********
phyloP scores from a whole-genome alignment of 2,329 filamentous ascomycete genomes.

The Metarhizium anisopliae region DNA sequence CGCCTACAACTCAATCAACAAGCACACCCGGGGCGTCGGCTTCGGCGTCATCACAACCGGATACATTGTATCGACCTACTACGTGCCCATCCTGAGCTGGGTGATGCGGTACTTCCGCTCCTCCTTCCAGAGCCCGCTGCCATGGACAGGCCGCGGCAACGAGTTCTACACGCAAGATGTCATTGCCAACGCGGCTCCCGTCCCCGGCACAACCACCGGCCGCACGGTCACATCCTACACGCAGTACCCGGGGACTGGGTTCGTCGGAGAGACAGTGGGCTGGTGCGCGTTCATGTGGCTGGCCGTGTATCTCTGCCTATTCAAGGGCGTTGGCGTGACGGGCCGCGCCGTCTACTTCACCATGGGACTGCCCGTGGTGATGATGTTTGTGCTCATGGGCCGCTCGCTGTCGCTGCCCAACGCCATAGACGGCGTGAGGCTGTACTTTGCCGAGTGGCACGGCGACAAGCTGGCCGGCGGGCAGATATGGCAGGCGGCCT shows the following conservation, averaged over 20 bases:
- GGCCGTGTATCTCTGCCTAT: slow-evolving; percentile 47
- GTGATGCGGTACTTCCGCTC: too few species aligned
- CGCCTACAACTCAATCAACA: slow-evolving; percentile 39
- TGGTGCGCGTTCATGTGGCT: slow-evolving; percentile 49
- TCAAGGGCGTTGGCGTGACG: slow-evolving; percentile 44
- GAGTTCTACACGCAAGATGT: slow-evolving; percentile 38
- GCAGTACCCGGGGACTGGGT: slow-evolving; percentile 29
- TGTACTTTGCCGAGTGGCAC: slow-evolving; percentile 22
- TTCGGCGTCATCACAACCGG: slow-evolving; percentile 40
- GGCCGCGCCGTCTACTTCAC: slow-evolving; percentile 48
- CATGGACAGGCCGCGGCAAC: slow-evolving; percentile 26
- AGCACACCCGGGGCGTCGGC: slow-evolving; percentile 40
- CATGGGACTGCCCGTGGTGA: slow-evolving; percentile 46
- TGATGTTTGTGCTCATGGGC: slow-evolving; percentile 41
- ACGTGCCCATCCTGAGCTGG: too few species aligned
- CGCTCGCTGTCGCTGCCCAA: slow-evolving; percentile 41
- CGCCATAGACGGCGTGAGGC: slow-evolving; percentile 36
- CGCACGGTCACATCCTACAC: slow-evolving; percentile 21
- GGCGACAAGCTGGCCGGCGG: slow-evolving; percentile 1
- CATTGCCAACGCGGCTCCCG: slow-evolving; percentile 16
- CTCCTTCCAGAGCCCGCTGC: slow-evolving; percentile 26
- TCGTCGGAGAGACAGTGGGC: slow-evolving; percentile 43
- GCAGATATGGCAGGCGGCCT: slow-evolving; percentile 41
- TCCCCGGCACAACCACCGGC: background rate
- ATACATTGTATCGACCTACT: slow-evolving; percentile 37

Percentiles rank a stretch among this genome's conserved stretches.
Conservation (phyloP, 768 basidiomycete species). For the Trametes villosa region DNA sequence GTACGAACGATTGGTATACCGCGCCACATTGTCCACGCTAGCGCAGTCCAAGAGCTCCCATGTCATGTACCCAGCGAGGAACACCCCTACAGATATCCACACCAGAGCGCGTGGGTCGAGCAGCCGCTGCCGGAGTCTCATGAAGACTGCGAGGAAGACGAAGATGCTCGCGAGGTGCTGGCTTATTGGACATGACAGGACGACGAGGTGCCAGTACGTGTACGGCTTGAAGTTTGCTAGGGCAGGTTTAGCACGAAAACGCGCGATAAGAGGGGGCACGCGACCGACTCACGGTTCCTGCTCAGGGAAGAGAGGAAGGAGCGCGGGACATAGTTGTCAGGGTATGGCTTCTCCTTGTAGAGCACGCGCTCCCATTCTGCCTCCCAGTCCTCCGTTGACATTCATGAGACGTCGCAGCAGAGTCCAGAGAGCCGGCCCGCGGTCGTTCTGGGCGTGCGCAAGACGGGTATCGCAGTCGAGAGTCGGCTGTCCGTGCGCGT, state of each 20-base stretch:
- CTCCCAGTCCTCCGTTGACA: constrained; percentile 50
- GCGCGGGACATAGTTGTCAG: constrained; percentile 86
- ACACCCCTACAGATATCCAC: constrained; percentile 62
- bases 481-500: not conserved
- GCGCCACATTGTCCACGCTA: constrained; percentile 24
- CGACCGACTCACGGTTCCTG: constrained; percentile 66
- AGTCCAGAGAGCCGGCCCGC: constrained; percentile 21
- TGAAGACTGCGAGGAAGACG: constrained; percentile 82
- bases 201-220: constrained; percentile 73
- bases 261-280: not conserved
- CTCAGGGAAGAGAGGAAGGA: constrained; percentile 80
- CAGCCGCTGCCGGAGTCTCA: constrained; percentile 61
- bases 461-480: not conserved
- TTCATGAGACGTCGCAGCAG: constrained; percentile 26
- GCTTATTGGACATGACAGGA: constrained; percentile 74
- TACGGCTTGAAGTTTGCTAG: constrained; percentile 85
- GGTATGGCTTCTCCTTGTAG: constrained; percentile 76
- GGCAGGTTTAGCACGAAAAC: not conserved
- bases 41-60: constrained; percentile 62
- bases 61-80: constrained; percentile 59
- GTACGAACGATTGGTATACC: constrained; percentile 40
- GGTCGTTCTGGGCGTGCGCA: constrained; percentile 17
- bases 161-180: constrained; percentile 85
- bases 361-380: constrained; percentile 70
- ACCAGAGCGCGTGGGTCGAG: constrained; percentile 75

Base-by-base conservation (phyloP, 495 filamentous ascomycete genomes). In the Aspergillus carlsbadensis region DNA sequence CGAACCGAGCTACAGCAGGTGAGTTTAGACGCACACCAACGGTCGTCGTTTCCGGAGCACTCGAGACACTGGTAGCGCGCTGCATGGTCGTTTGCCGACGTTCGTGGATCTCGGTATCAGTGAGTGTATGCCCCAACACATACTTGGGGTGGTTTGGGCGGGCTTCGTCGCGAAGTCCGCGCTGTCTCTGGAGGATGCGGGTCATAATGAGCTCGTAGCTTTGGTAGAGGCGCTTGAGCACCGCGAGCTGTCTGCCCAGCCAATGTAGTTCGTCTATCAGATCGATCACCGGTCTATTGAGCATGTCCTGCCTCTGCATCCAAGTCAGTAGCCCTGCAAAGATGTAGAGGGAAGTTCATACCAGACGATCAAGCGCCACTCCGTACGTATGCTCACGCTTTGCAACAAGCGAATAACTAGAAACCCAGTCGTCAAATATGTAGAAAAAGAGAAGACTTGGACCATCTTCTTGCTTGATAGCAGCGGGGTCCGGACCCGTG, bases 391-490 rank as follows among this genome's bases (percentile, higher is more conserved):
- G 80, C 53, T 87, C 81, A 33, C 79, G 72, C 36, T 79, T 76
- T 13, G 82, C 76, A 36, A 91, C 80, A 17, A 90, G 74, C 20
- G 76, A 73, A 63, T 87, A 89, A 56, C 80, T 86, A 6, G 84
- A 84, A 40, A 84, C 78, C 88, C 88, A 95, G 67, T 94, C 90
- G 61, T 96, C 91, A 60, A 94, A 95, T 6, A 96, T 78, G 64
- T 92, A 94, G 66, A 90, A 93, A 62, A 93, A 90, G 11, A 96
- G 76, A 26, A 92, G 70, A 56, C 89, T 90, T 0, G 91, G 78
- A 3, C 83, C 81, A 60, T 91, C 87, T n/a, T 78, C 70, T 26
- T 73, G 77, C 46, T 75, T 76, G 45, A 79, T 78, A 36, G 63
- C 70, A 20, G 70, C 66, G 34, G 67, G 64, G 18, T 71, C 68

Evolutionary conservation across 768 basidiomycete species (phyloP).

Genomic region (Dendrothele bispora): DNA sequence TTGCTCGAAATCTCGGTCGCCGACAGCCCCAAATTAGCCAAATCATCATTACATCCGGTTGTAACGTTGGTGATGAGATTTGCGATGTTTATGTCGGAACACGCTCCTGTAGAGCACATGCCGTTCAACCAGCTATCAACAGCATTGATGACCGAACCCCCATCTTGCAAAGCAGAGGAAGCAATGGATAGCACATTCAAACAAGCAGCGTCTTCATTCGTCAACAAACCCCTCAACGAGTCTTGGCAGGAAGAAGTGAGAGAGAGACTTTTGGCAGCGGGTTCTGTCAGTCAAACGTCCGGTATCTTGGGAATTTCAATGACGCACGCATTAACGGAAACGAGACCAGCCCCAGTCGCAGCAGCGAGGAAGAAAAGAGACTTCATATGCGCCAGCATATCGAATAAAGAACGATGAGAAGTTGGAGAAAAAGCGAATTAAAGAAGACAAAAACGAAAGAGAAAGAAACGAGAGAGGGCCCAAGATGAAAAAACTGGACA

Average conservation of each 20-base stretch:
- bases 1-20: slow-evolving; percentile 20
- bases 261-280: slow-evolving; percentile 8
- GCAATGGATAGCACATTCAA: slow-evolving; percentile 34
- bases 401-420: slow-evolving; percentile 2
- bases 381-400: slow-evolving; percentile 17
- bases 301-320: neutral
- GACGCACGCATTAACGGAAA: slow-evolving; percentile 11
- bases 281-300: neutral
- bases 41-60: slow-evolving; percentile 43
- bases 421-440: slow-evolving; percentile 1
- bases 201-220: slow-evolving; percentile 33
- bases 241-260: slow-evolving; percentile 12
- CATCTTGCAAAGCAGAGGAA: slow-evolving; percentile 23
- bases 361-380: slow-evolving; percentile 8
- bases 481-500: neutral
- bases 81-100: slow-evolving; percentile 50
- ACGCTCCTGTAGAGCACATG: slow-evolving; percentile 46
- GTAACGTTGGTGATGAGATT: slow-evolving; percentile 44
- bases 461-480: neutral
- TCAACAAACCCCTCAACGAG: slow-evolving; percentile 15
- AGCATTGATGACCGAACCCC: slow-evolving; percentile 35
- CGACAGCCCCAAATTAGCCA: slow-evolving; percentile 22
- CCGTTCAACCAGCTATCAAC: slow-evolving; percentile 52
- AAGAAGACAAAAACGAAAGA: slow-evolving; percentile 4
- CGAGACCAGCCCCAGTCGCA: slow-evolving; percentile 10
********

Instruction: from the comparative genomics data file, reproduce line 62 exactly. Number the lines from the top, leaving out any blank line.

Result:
- G 76, A 26, A 92, G 70, A 56, C 89, T 90, T 0, G 91, G 78